The Economist: In praise of misfits

The Economist: In praise of misfits

Why business needs people with Asperger’s syndrome, attention-deficit disorder and dyslexia.


The Economist: In praise of misfits

Attention-deficit disorder (ADD) is another entrepreneur-friendly affliction: people who cannot focus on one thing for long can be disastrous employees but founts of new ideas. Some studies suggest that people with ADD are six times more likely than average to end up running their own businesses.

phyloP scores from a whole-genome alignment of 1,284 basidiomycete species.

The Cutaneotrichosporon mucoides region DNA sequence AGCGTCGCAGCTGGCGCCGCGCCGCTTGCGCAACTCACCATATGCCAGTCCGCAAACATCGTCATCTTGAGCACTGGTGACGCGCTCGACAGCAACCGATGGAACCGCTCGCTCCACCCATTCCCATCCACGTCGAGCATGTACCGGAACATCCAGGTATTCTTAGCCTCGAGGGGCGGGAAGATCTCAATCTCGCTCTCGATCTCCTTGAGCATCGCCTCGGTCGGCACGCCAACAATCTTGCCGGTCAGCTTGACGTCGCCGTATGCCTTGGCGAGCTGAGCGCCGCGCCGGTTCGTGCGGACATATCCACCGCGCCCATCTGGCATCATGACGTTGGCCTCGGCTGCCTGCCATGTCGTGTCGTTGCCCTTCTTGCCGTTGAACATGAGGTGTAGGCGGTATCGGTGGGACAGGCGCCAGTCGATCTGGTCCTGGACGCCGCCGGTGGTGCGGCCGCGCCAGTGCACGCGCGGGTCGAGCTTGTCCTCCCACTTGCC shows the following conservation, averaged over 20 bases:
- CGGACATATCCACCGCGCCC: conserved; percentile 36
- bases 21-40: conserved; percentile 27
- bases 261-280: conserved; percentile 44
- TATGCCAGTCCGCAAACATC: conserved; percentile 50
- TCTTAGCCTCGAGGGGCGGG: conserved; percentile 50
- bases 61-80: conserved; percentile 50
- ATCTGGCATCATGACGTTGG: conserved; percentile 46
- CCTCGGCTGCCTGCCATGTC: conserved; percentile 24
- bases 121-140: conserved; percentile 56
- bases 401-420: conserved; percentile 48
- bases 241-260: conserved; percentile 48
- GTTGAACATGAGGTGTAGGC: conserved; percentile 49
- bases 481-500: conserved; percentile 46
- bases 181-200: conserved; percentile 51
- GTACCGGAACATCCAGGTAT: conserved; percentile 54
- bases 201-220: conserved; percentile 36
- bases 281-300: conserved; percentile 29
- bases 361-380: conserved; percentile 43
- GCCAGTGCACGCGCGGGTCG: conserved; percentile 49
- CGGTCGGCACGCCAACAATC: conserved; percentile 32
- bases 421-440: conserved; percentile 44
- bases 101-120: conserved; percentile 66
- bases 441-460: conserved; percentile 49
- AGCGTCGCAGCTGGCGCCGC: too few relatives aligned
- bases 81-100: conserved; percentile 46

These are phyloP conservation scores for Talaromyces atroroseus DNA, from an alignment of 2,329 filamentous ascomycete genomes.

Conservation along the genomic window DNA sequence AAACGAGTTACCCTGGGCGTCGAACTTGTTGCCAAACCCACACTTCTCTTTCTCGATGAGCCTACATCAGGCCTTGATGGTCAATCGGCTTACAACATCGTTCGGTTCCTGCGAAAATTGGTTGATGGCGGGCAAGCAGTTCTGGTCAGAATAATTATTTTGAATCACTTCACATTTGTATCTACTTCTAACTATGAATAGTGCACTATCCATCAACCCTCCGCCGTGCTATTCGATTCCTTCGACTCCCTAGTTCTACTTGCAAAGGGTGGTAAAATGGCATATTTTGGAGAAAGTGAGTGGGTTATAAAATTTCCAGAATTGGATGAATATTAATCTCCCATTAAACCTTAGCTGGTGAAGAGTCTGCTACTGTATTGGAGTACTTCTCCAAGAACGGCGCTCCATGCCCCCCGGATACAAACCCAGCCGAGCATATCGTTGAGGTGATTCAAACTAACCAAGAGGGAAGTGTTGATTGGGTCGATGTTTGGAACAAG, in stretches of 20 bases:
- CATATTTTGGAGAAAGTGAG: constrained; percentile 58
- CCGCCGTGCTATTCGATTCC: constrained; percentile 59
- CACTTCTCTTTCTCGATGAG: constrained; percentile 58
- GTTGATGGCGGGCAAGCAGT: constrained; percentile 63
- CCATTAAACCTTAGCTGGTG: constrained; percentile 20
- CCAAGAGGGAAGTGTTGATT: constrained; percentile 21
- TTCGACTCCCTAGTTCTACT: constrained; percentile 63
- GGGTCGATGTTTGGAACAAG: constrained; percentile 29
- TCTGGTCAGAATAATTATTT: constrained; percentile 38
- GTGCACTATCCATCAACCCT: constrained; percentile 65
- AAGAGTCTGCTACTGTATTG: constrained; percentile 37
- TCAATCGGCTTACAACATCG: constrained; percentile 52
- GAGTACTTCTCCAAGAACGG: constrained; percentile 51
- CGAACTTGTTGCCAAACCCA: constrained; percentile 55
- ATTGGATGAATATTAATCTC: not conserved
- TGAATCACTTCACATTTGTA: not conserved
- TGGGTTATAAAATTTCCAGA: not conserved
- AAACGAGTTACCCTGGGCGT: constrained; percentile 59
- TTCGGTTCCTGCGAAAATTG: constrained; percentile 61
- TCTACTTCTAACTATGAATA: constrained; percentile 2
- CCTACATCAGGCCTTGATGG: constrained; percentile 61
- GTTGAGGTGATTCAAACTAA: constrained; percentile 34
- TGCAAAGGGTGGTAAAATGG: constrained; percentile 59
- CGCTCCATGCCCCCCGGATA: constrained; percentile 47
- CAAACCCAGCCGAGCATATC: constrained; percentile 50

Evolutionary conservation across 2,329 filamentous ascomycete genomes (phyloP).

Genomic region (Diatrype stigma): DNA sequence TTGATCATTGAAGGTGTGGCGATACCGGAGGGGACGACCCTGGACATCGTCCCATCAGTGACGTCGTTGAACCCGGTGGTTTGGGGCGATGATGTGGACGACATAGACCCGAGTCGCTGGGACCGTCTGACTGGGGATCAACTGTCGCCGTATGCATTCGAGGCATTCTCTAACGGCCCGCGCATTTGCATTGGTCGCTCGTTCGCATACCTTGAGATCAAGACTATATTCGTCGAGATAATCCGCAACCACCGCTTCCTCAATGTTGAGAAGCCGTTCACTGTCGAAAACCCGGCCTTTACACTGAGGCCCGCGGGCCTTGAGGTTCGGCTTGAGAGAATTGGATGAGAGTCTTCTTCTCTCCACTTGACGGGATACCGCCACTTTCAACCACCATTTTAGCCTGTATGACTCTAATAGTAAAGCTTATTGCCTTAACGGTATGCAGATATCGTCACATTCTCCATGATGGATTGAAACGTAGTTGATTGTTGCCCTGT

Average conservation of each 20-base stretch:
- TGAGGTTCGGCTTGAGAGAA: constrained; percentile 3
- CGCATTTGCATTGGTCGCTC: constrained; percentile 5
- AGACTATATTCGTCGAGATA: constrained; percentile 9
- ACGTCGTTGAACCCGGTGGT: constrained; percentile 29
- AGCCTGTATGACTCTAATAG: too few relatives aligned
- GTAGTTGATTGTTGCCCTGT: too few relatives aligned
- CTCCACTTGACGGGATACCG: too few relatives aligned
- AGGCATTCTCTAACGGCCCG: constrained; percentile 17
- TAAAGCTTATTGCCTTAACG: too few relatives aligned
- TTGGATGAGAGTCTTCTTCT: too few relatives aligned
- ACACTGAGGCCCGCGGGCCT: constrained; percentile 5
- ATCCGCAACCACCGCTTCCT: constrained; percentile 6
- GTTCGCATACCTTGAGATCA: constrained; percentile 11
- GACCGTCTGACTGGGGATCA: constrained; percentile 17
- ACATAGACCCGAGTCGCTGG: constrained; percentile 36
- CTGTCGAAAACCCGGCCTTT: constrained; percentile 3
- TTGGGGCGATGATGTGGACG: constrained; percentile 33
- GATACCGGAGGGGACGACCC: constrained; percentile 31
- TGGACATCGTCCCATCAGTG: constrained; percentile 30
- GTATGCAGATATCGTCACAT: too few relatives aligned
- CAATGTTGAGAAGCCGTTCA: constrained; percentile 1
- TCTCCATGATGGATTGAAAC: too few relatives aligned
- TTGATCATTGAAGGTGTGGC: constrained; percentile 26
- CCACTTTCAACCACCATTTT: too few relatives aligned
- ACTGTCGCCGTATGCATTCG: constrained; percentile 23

David Neeleman, the founder of JetBlue, a budget airline, says:

“My ADD brain naturally searches for better ways of doing things. With the disorganisation, procrastination, inability to focus and all the other bad things that come with ADD, there also come creativity and the ability to take risks.” Paul Orfalea, the founder of Kinko’s and a hotch-potch of businesses since, has both ADD and dyslexia. “I get bored easily; that is a great motivator,” he once said. “I think everybody should have dyslexia and ADD.”

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